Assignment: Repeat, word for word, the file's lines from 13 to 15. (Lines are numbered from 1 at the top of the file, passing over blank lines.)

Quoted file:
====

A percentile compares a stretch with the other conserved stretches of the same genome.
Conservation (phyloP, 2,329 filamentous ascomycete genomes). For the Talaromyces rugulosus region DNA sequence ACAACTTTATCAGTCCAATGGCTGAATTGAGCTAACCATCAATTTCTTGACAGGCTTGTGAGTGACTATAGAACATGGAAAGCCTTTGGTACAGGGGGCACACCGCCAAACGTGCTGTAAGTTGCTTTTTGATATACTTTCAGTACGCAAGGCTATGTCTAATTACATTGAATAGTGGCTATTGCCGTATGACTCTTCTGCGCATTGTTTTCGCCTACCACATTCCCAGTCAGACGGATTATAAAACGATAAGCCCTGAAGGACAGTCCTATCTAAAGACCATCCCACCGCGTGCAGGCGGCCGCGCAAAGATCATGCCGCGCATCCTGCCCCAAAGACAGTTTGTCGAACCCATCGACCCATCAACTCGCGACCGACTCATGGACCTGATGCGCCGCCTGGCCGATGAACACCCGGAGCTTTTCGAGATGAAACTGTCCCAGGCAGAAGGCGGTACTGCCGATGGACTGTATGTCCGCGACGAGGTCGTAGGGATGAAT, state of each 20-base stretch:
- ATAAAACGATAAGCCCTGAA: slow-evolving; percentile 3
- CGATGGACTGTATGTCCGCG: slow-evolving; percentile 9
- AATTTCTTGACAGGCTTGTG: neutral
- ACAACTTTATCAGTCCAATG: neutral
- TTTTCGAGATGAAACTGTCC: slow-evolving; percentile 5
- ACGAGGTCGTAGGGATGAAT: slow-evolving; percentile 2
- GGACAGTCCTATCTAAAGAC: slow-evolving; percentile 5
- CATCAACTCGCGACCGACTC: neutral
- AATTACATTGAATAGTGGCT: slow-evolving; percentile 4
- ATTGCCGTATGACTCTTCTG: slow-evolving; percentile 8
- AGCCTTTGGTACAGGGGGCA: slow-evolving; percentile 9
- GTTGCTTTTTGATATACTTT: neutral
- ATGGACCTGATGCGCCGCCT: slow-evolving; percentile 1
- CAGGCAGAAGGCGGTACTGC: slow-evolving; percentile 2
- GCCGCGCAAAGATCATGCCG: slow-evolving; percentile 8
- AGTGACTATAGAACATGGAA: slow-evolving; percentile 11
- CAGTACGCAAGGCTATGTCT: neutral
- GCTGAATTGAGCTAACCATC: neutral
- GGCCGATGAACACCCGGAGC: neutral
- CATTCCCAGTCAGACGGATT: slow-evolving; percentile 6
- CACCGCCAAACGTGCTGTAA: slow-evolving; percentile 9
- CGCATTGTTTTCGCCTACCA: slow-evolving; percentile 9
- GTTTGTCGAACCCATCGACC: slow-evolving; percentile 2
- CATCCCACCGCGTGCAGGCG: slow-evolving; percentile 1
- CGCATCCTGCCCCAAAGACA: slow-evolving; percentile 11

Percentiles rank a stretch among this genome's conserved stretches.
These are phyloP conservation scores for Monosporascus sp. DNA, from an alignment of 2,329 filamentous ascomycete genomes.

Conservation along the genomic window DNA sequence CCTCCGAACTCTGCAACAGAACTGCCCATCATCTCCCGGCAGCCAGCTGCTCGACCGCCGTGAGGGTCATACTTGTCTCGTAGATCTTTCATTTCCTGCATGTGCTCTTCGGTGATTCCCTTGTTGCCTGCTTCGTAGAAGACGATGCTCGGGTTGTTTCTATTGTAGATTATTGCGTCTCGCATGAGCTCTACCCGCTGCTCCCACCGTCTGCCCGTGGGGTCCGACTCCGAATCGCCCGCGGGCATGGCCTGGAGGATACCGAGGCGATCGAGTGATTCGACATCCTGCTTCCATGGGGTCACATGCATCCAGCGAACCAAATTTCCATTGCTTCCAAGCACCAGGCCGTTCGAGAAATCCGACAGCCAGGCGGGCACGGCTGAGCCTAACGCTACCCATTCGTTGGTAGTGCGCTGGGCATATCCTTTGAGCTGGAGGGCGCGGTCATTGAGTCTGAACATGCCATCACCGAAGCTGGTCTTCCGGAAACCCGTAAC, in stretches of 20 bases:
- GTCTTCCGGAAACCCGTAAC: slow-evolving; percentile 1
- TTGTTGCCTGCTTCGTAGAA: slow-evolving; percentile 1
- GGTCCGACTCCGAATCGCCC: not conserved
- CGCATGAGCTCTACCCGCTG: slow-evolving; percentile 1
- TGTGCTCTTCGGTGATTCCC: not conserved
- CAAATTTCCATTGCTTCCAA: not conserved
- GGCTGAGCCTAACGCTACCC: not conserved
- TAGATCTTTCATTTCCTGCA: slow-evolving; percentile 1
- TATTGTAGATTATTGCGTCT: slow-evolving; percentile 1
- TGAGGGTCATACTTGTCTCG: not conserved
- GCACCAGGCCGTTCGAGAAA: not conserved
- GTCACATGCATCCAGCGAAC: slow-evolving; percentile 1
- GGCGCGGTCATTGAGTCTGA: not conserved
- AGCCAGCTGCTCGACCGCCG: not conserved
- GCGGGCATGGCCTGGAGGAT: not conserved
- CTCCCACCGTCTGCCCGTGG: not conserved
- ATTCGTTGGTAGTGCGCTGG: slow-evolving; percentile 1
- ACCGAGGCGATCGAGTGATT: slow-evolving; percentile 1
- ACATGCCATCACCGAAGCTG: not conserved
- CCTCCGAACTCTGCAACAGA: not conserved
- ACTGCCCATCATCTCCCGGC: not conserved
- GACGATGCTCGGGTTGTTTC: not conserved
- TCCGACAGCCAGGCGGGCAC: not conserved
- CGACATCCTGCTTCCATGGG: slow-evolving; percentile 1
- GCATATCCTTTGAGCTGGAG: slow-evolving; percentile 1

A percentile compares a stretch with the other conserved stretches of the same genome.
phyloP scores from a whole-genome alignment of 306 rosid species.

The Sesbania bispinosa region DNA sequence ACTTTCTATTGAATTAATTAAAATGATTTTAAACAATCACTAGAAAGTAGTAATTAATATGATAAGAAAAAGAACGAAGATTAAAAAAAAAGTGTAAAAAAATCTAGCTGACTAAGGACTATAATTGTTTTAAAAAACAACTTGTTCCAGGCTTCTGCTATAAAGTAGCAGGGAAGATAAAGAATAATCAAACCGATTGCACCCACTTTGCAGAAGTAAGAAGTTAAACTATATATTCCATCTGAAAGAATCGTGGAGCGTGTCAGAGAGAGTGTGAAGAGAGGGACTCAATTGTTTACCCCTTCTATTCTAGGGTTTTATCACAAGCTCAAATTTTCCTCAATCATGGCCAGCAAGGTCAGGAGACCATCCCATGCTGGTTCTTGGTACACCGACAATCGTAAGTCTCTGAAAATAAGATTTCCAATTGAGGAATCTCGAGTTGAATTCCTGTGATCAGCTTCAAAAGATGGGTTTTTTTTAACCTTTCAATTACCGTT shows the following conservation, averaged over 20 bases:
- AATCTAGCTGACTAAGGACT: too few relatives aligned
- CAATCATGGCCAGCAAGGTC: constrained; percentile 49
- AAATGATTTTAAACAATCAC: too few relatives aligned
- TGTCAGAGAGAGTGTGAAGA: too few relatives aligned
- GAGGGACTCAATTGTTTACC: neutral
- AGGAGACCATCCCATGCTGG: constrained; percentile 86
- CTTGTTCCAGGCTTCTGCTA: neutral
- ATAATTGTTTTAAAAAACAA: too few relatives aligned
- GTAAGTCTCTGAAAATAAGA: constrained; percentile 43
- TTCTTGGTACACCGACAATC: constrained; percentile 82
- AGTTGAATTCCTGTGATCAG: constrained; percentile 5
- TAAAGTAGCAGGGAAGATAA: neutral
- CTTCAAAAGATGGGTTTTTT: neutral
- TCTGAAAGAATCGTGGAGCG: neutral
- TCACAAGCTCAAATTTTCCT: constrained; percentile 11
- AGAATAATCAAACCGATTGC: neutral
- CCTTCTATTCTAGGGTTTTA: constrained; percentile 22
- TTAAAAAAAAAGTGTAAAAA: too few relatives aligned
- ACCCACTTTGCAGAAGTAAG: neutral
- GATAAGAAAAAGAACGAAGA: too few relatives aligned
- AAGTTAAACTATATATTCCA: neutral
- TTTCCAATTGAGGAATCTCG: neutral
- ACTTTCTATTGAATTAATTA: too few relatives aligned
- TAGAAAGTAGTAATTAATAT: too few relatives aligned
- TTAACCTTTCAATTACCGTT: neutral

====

- AGCCTTTGGTACAGGGGGCA: slow-evolving; percentile 9
- GTTGCTTTTTGATATACTTT: neutral
- ATGGACCTGATGCGCCGCCT: slow-evolving; percentile 1